Are you covered? Cyber insurance market is highly unstable and lacks uniformity
With a single click, a law firm can be brought to its knees.
On May 22, 2015, an employee at Moses Afonso Ryan, a small business-law firm in Providence, Rhode Island, opened an attachment in an email from an unknown source.
Within a short time, every document and device on the firm’s network was disabled. Access was hidden behind a wall of encryption that even hired experts could not crack.
Cybersecurity and the law
A joint production of the ABA Journal and the ABA Cybersecurity Legal Task Force
Thinking it had no other options, the firm capitulated to the perpetrators of the ransomware attack, went through two rounds of negotiations, and paid two ransoms for a total of $25,000 in bitcoins to free its system.
Although not every document was fully recovered, the law firm was functioning again. But the cost was steep. Not only did it lose the ransom money; the attack also forced the firm offline for three months. Additionally, being unable to operate during that time cost the firm more than $700,000 in potential income, according to court documents.
The firm thought it was completely insured, thanks to a property coverage policy from Sentinel Insurance Co. that covered loss of income under certain circumstances, including computer fraud. However, the firm got a rude awakening when Sentinel paid only $20,000 of the claim for damage to the computer system. Sentinel argued that the loss of income is not insured under the property coverage because there was no “direct physical loss of or physical damage to property at the ‘scheduled premises.’ ”
As a result, the firm sued.
The case languished in the U.S. District Court for the District of Rhode Island for three years before both sides came to a settlement in late April. A representative from Moses Ryan, the firm’s current name, confirmed that a deal had been reached but declined to elaborate, citing a confidentiality agreement. The Hartford Financial Services Group, Sentinel’s parent company, did not respond to requests for comment.
As cyberthreats evolve and proliferate, more insurers are expanding options to help law firms mitigate loss. However, without industry standards, coverage and cost vary from plan to plan, sometimes causing gaps in potential coverage, such as what Moses Ryan experienced.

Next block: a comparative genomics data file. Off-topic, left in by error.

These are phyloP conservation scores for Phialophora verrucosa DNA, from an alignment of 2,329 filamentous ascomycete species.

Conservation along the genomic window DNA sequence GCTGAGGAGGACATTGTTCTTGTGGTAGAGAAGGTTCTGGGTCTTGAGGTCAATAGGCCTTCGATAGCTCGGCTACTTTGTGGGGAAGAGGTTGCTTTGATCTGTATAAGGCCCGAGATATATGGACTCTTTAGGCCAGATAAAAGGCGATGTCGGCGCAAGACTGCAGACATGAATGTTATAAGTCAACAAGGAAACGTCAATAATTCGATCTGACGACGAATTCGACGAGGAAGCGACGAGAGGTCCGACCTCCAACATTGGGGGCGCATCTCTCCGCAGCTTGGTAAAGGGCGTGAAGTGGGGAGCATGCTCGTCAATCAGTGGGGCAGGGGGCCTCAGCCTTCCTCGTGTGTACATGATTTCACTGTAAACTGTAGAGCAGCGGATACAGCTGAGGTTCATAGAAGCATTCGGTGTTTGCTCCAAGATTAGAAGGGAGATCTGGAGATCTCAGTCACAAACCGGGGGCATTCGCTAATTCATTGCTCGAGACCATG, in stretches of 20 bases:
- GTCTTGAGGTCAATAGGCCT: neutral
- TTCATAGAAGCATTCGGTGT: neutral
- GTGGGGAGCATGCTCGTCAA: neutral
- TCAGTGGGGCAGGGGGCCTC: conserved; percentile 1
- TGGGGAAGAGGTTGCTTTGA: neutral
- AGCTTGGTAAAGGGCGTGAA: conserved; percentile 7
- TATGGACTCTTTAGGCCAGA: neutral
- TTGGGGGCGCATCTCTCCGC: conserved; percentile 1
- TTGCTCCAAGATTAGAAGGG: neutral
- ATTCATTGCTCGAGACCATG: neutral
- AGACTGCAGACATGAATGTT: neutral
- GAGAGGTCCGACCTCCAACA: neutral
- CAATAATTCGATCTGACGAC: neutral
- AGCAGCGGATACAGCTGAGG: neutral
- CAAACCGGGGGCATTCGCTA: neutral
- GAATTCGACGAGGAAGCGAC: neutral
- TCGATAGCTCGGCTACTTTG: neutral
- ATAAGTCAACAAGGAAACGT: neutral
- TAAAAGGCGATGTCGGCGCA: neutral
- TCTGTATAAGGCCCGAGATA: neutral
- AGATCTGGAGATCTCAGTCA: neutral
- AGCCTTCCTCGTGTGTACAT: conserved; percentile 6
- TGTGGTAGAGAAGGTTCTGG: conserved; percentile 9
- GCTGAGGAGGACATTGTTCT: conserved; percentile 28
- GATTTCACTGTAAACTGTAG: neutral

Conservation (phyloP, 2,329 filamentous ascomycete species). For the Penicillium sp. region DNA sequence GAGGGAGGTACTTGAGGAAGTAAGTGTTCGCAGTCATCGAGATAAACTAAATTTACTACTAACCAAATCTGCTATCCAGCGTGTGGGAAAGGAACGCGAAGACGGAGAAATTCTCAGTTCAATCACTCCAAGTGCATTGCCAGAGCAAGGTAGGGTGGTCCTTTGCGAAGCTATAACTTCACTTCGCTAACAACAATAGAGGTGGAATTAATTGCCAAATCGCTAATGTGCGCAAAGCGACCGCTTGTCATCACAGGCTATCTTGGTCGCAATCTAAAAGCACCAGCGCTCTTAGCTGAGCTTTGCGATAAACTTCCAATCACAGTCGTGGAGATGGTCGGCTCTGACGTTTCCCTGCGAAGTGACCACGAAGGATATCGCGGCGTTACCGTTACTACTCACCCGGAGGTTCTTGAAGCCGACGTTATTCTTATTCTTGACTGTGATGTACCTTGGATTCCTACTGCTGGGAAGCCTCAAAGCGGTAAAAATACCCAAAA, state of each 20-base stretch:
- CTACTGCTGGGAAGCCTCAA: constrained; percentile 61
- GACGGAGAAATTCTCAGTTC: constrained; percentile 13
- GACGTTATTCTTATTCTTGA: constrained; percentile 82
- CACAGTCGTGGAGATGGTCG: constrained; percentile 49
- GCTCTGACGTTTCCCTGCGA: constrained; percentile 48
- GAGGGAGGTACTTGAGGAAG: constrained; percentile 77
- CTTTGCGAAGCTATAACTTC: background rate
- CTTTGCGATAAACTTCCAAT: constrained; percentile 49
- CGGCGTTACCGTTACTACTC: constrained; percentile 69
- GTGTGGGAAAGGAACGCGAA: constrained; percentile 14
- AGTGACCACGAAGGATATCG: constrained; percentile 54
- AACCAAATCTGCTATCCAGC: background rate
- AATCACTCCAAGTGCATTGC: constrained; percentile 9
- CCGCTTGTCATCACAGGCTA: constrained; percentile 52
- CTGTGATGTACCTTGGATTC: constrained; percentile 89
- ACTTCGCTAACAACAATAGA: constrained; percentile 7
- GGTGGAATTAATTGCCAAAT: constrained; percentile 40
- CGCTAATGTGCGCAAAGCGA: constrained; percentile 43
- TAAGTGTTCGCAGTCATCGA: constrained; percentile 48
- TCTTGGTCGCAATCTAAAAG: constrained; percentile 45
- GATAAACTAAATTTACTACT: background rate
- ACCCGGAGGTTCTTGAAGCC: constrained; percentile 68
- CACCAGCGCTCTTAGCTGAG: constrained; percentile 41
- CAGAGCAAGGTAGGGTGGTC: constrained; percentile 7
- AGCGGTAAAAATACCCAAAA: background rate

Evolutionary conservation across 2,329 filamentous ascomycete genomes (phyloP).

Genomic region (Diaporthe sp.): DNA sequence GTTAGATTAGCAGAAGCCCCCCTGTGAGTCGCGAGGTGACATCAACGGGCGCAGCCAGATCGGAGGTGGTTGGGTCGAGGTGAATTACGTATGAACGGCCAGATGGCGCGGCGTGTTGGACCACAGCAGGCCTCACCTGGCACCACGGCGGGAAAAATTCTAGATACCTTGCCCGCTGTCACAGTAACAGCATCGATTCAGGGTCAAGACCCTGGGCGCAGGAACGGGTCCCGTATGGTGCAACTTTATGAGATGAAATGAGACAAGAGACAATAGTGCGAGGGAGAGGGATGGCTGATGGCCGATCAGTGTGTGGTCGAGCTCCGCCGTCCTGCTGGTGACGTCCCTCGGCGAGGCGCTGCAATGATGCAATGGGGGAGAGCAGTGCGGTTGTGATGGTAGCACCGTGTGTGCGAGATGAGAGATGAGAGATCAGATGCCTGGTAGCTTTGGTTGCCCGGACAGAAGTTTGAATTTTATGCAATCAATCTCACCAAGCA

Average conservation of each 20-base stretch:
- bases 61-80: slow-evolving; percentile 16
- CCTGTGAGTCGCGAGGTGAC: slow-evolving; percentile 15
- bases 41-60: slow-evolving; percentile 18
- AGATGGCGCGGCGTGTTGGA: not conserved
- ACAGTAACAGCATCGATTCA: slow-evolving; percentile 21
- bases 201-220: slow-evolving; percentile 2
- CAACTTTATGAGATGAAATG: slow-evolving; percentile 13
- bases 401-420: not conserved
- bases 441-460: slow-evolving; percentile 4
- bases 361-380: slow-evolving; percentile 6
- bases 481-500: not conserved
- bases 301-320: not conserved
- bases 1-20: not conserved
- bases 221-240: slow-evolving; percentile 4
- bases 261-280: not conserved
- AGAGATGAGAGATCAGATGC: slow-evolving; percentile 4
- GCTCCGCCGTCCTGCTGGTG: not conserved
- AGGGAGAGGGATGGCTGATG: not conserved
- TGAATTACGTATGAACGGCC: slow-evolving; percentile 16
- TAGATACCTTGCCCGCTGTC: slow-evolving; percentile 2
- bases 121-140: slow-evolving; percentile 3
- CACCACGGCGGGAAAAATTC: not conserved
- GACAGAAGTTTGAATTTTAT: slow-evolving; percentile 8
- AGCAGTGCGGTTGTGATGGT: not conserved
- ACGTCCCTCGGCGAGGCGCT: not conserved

Despite the state of flux, experts say there are concrete steps for attorneys to take in trying to navigate a fluid and confusing market.
Kevin Kalinich, the cyber-risk global practice leader at insurance broker Aon and co-author of an article in the second edition of The ABA Cybersecurity Handbook says stand-alone cyber policies are a new addition to the insurance market.
It’s likely that many firms are already covered against some cyberincidents, at least partially, by their general or professional liability insurance, he says.
This means if there is a cyberbreach by a third-party vendor, for example, malpractice insurance should cover data loss in the provision of services. However, these policies can create coverage gaps, depending on the incident.
On account of these gaps, Kalinich thinks having a separate cyber insurance policy can help. The first benefit regards business interruption. The Rhode Island case “specifically illustrates the difference between general liability and professional liability in lost billings,” Kalinich says.
He says most general policies are silent about business interruption caused by a cyberincident, “and that’s where the cyber policy comes in for a law firm.”
Similarly, he says kidnap and ransom policies are beginning to see claims because of ransomware attacks, so insurers are excluding cyber-related ransom from this coverage.
Lastly, Kalinich says cyber-specific plans can cover investigation and remediation of an IT disruption, which can cost hundreds of thousands of dollars and will likely not be covered by general or professional liability plans.
“Cyber coverage should be an enhancement” to existing insurance policies, says Verne Pedro, an attorney at Merlin Law Group in Red Bank, New Jersey. “You want to make sure that all the policies that you have are working together.”
Beyond coverage found in traditional professional insurance, cyber policies also may cover related costs, such as paying fines from federal and state regulators, recouping public relations expenses, sending notifications to those affected by the breach, and hiring a breach coach to manage an incident’s fallout
There is no definitive number of how many lawyers or law firms are covered by some form of cyber insurance, says Jim Rhyner, president of Navigators Pro, a division of Navigators Insurance Co., and co-author of an article in the second edition of The ABA Cybersecurity Handbook.
He surmises that 10 to 15 percent of law firms have stand-alone cyber insurance policies. However, according to Rhyner, underwriters are projecting 30- to 50-percent increases in coverage this year compared to last year, which is significant growth.
Fitch Ratings, a credit rating agency, reported that insurers wrote $1.35 billion in premiums for cyber insurance in 2016, a 35 percent growth over the year before.
Meanwhile, a 2017 report from insurance company Hiscox Ltd., which analyzed businesses in Germany, the United Kingdom and the United States, reported that 55 percent of 1,000 U.S. businesses surveyed had taken out a cyber policy. This was 19 to 25 percent higher than companies surveyed in the U.K. and Germany, respectively.
This article was published in the June 2018 issue of the ABA Journal with the title "Are You Covered? Cyber insurance has become a must-have for lawyers, but the still-nascent market is highly unstable and lacks uniformity."